Regional Gardening Reports :: National Gardening Association

In the Garden:
November, 2000
Regional Report

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Daffodil bulbs ready to be "naturalized" along the edge of the woods.

My Bulb Critter Solution

There isn't a garden on earth that couldn't use a few more bulbs. In fact, I heartily recommend that everyone plant as many as possible every year. That way, we'll have lots of fat and happy voles, chipmunks, squirrels, and deer and plenty of flowers every spring.

Keeping Critters Away

Seriously, those critters eat most kinds of bulbs almost as fast as I can plant them. I have tried covering the newly planted areas with old metal window screens and that strong wire mesh called hardware cloth. The screens are unsightly and the hardware cloth costs more than the bulbs themselves. I've also tried covering the bulbs with extra mulch, but that seemed to make the critters dig them up even faster.

Home Remedies

There's an old wives' tale about using hair brushings from the family pet to keep rodents away from plants, but our semi-hairless Devon Rex cat doesn't shed enough to clog the sink, let alone scatter about the garden. The old spread-around-some-mothballs trick is no longer recommended for safety reasons. I've never tried dipping each bulb into a rodent repellent immediately prior to planting because, frankly, that takes more time and effort than I am willing to put into it. Digging generous, deep, planting holes already takes enough time, especially in our rocky soil!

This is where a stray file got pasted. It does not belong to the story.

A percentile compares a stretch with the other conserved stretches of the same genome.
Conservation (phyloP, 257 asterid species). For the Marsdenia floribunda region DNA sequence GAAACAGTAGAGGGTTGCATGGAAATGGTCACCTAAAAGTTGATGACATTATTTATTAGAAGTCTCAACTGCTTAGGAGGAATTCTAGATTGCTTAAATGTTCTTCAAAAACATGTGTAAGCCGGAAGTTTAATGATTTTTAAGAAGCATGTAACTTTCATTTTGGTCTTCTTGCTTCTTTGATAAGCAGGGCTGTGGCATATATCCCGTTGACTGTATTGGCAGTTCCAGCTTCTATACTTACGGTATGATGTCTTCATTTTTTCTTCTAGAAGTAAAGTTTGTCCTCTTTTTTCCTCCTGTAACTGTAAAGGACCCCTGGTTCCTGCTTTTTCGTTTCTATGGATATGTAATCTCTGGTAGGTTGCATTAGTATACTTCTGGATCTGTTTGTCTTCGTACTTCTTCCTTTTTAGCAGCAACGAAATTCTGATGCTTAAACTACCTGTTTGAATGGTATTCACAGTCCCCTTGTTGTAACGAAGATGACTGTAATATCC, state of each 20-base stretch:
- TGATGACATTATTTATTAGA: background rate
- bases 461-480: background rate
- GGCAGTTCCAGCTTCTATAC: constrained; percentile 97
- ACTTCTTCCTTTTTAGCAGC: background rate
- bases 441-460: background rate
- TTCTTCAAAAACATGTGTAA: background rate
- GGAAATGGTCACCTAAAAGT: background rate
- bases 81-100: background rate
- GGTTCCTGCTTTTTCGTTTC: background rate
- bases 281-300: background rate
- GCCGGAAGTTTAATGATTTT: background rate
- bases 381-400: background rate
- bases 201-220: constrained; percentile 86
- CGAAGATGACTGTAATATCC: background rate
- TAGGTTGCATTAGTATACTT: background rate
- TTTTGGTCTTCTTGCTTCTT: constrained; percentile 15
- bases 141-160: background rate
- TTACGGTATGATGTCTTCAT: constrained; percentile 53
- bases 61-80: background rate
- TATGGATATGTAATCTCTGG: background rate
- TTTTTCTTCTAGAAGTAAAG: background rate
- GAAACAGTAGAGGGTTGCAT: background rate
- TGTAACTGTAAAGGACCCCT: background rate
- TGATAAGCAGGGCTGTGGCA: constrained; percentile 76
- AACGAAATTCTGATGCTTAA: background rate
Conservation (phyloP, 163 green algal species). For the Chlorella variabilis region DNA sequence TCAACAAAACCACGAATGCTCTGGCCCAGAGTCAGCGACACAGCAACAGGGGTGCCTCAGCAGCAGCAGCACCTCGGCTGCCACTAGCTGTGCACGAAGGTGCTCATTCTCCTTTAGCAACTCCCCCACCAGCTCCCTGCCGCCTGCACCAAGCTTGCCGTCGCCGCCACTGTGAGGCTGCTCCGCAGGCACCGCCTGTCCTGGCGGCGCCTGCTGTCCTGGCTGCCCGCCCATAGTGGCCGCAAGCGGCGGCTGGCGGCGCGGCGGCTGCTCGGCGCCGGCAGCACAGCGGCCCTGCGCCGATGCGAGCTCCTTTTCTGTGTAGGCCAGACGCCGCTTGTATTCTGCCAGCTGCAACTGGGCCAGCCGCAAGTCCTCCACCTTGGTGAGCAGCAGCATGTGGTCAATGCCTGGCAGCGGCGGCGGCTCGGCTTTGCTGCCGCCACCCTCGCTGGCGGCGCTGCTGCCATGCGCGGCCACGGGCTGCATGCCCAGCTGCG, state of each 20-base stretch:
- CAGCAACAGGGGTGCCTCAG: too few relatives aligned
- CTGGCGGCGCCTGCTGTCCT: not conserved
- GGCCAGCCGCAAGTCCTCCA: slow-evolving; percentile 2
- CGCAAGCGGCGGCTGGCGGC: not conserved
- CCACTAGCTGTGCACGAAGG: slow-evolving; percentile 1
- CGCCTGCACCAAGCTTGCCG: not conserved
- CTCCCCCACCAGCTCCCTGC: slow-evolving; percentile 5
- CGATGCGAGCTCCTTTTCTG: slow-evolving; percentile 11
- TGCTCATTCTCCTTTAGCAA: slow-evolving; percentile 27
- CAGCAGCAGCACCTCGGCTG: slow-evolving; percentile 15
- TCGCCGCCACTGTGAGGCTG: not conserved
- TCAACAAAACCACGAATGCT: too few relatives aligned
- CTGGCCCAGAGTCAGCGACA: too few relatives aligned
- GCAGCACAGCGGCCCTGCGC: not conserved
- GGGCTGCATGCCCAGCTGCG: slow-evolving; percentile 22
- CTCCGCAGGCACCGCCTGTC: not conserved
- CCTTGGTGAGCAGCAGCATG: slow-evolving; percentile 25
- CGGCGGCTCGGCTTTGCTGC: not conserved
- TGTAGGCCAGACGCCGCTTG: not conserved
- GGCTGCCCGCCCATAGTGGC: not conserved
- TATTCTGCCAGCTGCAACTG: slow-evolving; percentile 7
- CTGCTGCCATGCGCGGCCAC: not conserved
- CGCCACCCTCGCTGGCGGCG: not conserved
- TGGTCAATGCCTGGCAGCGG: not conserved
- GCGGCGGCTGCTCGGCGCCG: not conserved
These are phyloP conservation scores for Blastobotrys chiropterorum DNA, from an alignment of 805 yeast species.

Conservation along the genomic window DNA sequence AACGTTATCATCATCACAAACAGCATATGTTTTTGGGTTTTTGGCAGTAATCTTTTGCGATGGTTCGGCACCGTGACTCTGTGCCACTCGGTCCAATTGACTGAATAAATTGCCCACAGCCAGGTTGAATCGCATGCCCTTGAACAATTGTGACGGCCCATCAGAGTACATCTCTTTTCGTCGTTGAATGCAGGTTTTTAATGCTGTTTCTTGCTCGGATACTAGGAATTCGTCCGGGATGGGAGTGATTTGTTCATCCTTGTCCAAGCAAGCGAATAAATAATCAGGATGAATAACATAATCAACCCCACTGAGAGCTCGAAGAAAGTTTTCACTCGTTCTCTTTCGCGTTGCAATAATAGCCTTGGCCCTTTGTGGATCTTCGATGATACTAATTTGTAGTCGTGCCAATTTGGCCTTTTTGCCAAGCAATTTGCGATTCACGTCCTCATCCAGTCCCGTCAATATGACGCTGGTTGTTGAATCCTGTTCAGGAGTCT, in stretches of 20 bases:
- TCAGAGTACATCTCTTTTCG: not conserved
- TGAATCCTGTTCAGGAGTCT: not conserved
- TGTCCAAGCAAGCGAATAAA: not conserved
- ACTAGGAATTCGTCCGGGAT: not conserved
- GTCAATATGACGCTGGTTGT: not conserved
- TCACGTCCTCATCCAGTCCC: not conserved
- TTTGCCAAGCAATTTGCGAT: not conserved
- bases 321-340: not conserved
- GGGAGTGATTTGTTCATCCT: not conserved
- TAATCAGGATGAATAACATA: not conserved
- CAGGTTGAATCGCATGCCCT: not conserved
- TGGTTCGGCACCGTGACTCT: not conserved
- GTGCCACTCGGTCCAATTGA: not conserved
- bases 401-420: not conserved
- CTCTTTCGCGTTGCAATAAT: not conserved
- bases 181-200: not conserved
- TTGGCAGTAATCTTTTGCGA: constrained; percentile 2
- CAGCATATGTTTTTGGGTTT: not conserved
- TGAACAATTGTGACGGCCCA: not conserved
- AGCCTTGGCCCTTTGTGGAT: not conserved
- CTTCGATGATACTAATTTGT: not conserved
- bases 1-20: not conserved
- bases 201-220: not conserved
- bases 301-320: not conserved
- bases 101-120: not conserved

The Daffodil Solution

So when I plant bulbs, I rely on daffodils for the mainstay of the spring show. The display gets better every year. It improves for two reasons. First, I plant drifts of tried-and- true varieties such as 'Ice Follies' that are recommended for naturalizing. Second, the erstwhile hungry critters leave those daffodil bulbs and flowers alone because they are poisonous to those critters and they seem to know it! The bulbs increase in number over the years and produce generous swaths of bright blooms each spring.

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